This is the fourth in a series of posts, one for each day, of an incredible 2-week volunteer & adventure trip to Costa Rica I took in December 2022. I wasn’t sure this trip would happen, but luckily it did.
Another glorious day in paradise. We spent the morning doing a beach cleanup. It was sad to see all of the garbage that washed up on the shore every morning. But we did our part and cleaned up quite a bit. While walking the beach, we discovered an area right behind the station house that was used to relocate the turtle eggs. This particular area wasn’t currently being used because it was the end of the season. The volunteer coordinators we were working with, associated with CREMA & Turtle Trax, were wrapping things up and moving out of the station house.
We rested a bit before dinner. I tried to take a nap but kept hearing an awful sound that I couldn’t quite put my finger on. It was a slithering sound & nails tapping on our metal roof, and it was quite loud. I asked Jana the next time I saw her, and she said it was the iguanas. Ahh, makes sense once you think about it because they liked the heat of the midday sun, and what better place to find that but the metal roof? It sounded like the iguanas were having a party!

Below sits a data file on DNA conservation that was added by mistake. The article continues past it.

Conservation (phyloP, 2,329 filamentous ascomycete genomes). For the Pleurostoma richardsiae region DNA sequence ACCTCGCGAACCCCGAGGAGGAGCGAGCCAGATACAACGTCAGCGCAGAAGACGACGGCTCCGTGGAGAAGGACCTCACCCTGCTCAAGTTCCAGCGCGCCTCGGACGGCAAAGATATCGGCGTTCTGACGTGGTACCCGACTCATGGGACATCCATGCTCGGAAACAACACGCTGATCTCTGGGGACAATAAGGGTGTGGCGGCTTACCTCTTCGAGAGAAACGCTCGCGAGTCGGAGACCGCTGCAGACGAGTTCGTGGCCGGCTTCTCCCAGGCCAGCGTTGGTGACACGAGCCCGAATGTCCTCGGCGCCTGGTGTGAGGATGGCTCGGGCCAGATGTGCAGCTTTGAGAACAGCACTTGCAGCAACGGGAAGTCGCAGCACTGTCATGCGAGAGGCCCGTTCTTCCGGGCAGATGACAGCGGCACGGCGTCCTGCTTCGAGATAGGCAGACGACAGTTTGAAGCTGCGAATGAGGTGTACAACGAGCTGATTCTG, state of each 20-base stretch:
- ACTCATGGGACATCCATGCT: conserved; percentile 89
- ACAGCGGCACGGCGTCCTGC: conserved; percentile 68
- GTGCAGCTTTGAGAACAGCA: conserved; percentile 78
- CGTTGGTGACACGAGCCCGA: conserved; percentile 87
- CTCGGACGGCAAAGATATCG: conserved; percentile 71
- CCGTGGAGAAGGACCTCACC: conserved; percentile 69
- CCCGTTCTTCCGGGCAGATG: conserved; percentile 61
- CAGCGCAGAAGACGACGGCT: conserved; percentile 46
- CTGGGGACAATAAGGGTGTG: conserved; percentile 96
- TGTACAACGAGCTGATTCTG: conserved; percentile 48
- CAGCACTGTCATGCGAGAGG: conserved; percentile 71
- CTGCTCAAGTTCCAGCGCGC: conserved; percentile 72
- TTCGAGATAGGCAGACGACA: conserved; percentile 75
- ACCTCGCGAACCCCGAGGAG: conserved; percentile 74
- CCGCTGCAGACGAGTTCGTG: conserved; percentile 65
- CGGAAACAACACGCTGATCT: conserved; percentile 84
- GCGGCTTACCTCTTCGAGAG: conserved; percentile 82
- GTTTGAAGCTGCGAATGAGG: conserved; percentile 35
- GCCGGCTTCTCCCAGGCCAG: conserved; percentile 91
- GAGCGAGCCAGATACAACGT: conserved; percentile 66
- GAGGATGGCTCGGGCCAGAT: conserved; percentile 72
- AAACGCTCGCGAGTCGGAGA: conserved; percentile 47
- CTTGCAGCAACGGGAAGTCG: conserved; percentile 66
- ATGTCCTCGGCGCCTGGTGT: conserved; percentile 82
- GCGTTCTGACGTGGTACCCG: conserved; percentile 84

another glorious sunset
It was becoming routine for us to see the sunset and then have dinner. Seriously, I could get used to this!
second night of turtle patrol
Tonight was our second night of turtle patrol, so after dinner, we headed to the beach. We were in luck! Not thirty minutes into the night did Pable & Ann announce they spotted turtle tracks and found a turtle who was ready to lay her eggs. Our training kicked into gear. They needed 3 people to help. One to gather the eggs, one to count them, and the other to gently put them in a bag.
After she was done laying the eggs, we would relocate them to a safer spot further away from the water. We gathered around her to take our positions. Since she was in a trance the whole time we didn’t bother her. She dug a deep hole and started laying her eggs. There were a total of 95! After she was done, she did a little dance to cover up the eggs, turned herself around, and headed back to the water, never to return. Goodspeed little turtles, you are on your own.
buena suerte tortuguitas
We dug a hole in a safer spot, recounted the eggs, and buried them, ensuring it was fortified enough to fend off predators. The incubation period was approximately 45-70 days, so they should be hatching soon, right around the time of this post. What an incredible experience to witness!
It was still pretty early in the evening, so some of the group continued down the beach, searching for more turtle tracks. We were all still elated by what just happened, but the rest of the night was quiet.
Thanks again to my travel mates for letting me use their photos & videos to supplement mine.
Pura Vida ❤️
Until the next adventure, my friend!